Ethics Advisory Opinion 05-20
April 13, 2005
Date: November 18, 2005
Client engages Attorney A, who meets with client on several occasions and sends demand letter. Attorney A, after dealing with Client for an extended period, determines that suit should be filed and contacts Attorney B for possible association on the case. Subsequently, Attorney A, Attorney B, and Client meet and agree verbally that both attorneys will represent Client. No written agreement is reached as to joint representation, and attorneys do not specifically discuss fee split. Client signed a fee agreement for a 1/3 contingency fee with both attorneys. Shortly thereafter, Attorney B (the associated attorney) files lawsuit with Attorney A listed as co-counsel. The clear intention of all the parties is that Attorney B will be lead attorney and Attorney A will assist with this case by consulting with Client, assisting with discovery responses, attending depositions, etc. Both attorneys assume that fee split will be 50/50 based upon both attorneys being actively involved in the case.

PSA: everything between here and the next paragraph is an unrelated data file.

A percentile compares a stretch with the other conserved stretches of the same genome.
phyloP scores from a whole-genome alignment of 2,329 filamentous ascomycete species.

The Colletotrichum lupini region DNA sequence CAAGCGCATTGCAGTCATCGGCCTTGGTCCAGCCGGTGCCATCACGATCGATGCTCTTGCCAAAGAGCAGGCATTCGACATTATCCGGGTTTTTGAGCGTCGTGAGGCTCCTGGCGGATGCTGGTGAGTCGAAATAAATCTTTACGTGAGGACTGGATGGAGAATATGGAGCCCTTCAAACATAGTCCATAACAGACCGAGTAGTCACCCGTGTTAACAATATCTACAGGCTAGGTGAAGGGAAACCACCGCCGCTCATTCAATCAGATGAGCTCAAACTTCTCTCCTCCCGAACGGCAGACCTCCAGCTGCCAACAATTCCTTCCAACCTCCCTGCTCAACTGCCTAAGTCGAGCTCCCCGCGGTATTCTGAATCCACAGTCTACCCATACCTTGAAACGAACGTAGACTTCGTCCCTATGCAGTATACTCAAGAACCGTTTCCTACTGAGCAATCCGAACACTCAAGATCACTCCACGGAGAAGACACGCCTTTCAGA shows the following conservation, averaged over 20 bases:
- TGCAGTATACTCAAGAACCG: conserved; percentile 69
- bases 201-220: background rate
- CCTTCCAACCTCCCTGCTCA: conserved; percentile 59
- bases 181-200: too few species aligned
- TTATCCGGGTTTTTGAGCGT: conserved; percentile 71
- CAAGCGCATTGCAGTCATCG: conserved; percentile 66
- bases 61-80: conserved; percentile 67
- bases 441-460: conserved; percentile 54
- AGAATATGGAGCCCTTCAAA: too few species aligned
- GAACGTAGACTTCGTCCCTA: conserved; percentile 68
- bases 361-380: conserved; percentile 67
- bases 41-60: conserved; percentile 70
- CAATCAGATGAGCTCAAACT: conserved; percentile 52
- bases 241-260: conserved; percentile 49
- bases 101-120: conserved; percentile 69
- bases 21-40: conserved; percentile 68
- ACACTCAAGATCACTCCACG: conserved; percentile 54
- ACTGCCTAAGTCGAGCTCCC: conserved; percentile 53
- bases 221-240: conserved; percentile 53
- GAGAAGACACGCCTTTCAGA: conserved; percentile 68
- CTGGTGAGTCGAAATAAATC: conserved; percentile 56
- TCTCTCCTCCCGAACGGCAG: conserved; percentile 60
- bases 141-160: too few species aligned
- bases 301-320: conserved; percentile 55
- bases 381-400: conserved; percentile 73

Shortly after suit is filed, Attorney A leaves private practice. He performs no further duties and is no longer involved with the case. Attorney B then successfully concludes the case via settlement after several depositions, much written discovery, hiring an expert witness, and attending a full day of mediation. Attorney A expended approximately 10 hours in this matter and Attorney B spent over 100 hours.
Upon settlement of the case, may Attorney B split the attorneys' fees 50/50 with Attorney A, or must the fee split be based upon the hours spent by the respective attorneys due to Attorney A's withdrawal from the case?
From the statement of the inquiry, members of the Ethics Advisory Committee (EAC) cannot determine the state of mind of Attorneys A and B, and thus find it impossible to answer the specific question of how to split the fee; however, as guidance, the EAC offers the following comments.
If the fee splitting arrangement was deemed to have been made prior to October 1, 2005, the attorneys may agree to split the fee based either on 1) the degree of services rendered by each or 2) otherwise (e.g., equally) based on the fact that they agreed to share equally in responsibility for the case, provided the client agrees in writing. In either case the client must be advised that the lawyers are sharing the fee. The client need not be advised of the share of each lawyer, but in the case of the assumption of joint responsibility, the client must agree in writing to the joint representation.